Posted at: 03/26/2013 4:42 PM
Updated at: 03/26/2013 6:36 PM
By: Brett Davidsen
Some parents in the city are expressing concern about whether the district is keeping children safe. On Tuesday, a handful of people held signs protesting the placement of a teacher who was arrested in January and charged with sexually abusing an 11-year-old boy. They believe the teacher is reporting daily to a building on Hart Street, the same building that houses a charter school and a Head Start program.
But do they have the right location?
36-year-old Matthew Lomaglio is a physical education teacher. Police say he molested one of his students while working at School No. 19 six years ago. Since his arrest, he has been assigned to the district's "alternate work location."But what is that and where is that? And should parents be concerned.
They held up signs and passed out flyers, warning people that a man awaiting trial for child sex abuse was inside this building. Once he became the subject of a police investigation, Matthew Lomaglio was taken out of the school setting and placed in an isolated setting to do non-student related work. The protesters believe that location is on Hart Street, a building that houses a charter school and a preschool.
Carla Williams, protestor, said, "He's been brought up on charges of molesting a child, so he does not need to be in a vicinity of children until they are able to prove his innocence."
But the district says their information is not accurate. In a statement, a spokesperson said,, "Matthew Lomaglio has been assigned to the alternate work location since the Rochester Police Department informed us in April 2012 that he was being investigated. This location is isolated from students and there are no children on the premises."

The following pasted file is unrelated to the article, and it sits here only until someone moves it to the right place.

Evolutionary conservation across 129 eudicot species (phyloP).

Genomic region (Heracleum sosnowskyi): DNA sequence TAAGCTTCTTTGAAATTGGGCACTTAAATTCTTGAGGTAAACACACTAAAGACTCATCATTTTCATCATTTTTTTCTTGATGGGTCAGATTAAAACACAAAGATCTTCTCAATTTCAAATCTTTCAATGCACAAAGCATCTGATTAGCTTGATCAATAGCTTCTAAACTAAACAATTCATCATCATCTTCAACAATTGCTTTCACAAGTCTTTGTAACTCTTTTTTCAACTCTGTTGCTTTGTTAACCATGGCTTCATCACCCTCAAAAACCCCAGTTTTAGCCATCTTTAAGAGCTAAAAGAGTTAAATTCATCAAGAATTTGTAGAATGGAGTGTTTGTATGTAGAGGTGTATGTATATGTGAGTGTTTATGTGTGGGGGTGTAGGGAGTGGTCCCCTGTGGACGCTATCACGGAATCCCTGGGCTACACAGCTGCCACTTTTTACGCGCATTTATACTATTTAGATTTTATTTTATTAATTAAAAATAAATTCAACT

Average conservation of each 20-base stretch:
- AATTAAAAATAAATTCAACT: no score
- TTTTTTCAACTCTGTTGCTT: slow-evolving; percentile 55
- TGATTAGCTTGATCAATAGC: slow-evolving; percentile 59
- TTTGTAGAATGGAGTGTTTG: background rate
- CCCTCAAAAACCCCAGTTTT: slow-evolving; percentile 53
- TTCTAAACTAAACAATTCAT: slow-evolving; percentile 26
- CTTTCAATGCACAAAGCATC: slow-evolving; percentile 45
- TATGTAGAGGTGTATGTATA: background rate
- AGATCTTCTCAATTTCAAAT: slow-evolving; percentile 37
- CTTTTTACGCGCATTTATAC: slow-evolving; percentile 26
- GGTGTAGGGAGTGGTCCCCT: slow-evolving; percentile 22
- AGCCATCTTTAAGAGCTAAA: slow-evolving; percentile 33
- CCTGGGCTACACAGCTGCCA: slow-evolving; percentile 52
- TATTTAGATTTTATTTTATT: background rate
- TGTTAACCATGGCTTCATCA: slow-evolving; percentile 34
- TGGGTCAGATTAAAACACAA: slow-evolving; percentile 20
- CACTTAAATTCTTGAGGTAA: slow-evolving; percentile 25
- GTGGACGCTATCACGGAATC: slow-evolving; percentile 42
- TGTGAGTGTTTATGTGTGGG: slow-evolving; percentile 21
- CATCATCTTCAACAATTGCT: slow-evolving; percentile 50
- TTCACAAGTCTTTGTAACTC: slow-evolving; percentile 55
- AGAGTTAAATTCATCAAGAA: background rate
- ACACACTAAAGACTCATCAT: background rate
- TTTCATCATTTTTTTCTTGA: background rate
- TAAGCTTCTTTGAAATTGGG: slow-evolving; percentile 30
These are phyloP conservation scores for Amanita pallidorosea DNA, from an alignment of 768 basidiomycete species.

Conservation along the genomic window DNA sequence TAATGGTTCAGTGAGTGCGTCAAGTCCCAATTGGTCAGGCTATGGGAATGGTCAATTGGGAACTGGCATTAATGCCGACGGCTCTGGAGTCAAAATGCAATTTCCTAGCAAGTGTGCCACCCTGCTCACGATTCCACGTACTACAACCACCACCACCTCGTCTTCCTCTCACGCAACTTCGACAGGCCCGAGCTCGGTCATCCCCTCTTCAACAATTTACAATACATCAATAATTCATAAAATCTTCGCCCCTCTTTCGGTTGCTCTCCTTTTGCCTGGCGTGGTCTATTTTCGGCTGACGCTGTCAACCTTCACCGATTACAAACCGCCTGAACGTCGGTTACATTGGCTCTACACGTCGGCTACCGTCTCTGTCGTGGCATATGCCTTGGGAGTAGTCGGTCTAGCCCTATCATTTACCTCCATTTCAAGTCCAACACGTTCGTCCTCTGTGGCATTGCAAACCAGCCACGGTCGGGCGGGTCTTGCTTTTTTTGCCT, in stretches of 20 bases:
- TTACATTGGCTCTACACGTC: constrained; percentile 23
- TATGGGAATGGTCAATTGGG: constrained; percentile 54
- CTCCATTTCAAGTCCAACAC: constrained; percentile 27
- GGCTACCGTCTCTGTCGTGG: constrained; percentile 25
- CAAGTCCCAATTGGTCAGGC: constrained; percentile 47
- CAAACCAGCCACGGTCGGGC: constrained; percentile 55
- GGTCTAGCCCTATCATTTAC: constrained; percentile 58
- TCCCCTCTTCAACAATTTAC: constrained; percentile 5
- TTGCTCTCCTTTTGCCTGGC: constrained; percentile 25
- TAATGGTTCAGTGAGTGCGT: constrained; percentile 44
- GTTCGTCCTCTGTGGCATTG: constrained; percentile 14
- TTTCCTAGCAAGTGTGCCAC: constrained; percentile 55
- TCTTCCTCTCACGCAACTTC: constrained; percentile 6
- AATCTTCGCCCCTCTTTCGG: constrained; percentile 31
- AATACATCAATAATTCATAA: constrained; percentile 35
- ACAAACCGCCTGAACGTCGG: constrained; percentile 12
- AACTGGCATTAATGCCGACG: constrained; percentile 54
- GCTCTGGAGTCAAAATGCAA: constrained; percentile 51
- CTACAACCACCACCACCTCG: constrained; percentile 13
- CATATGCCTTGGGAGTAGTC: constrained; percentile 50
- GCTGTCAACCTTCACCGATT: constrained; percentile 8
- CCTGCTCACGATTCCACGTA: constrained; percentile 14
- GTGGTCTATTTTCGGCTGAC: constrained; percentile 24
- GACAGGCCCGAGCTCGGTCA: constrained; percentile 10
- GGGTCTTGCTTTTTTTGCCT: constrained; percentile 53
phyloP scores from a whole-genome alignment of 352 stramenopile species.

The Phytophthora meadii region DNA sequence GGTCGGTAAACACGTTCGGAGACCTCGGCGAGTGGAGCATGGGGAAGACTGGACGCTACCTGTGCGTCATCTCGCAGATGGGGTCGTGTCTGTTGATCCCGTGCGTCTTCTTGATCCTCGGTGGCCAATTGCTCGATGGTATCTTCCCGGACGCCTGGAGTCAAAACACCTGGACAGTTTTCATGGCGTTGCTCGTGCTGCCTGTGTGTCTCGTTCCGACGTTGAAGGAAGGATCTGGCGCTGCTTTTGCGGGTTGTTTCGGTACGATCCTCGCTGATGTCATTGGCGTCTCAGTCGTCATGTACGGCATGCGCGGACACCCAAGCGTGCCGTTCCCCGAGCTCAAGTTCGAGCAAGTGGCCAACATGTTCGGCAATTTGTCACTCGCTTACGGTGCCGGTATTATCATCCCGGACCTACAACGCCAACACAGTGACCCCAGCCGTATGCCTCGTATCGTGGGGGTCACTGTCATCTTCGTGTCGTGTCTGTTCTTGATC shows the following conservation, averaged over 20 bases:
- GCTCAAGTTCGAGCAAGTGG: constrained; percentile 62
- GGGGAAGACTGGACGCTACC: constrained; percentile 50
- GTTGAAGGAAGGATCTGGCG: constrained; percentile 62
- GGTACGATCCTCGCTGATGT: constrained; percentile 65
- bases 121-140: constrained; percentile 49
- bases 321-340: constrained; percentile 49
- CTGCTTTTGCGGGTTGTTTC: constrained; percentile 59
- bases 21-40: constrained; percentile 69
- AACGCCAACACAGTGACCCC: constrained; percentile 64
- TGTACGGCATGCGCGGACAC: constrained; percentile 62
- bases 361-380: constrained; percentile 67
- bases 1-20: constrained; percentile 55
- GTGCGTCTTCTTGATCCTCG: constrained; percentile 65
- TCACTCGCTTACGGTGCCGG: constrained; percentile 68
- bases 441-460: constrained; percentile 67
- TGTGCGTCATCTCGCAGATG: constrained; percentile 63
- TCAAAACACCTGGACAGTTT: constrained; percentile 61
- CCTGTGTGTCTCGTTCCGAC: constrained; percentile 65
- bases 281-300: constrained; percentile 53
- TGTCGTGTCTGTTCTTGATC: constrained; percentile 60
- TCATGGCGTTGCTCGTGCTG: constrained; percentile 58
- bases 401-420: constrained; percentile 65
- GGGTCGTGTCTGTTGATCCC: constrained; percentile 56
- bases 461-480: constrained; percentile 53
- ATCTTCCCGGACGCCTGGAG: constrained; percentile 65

So if Lomaglio isn't at Hart Street during the day, where is this alternate work location? I-Team 10 discovered that the district moved it to the portable buildings behind School No. 16 on Post Avenue where Rochester Teachers' Union President Adam Urbanski says they are assigned to busy work.
Adam Urbanski said, “Not work that involves proximity to children. There are no children at the portable. And there are no children at School No. 16 currently because the building is being renovated."
When I-Team 10 went there Tuesday afternoon, the building was empty.
Urbanski said, "I've checked on that with the person who supervises the location and we were told that location closed today at 1 pm."
But should teachers under investigation be on any school property while their case is pending?
Asa Adams, protestor, said, "He should be home, suspended from school like any other job until his innocence is proven."
That used to be the case until a few years ago. Like many other districts, the RCSD used to place teachers on paid administrative leave until their case was concluded.
News10NBC's Brett Davidsen said, “Do you think they should go back to that instead of housing them in some unit here or there where people may not have any idea where they are and could create confusion like this?
Urbanski said, "I absolutely feel that they should return to the policy we had."
The idea of the alternate work location or the “rubber room”, as some teachers call it, came from former superintendent Jean Claude Brizzard. The thinking was that as long as the teachers were still going to be paid while their cases were being investigated, they may as well put them to work, but in areas that did not present a danger to the students.
The district can't fire a teacher while their case is still pending. They have to wait for the wheels of justice to determine guilt or innocence. In some cases, districts are able to negotiate a resignation as a means to give them closure. But Urbanski said that no matter how objectionable the criminal allegations may be, there is still a presumption of innocence that everyone is entitled to.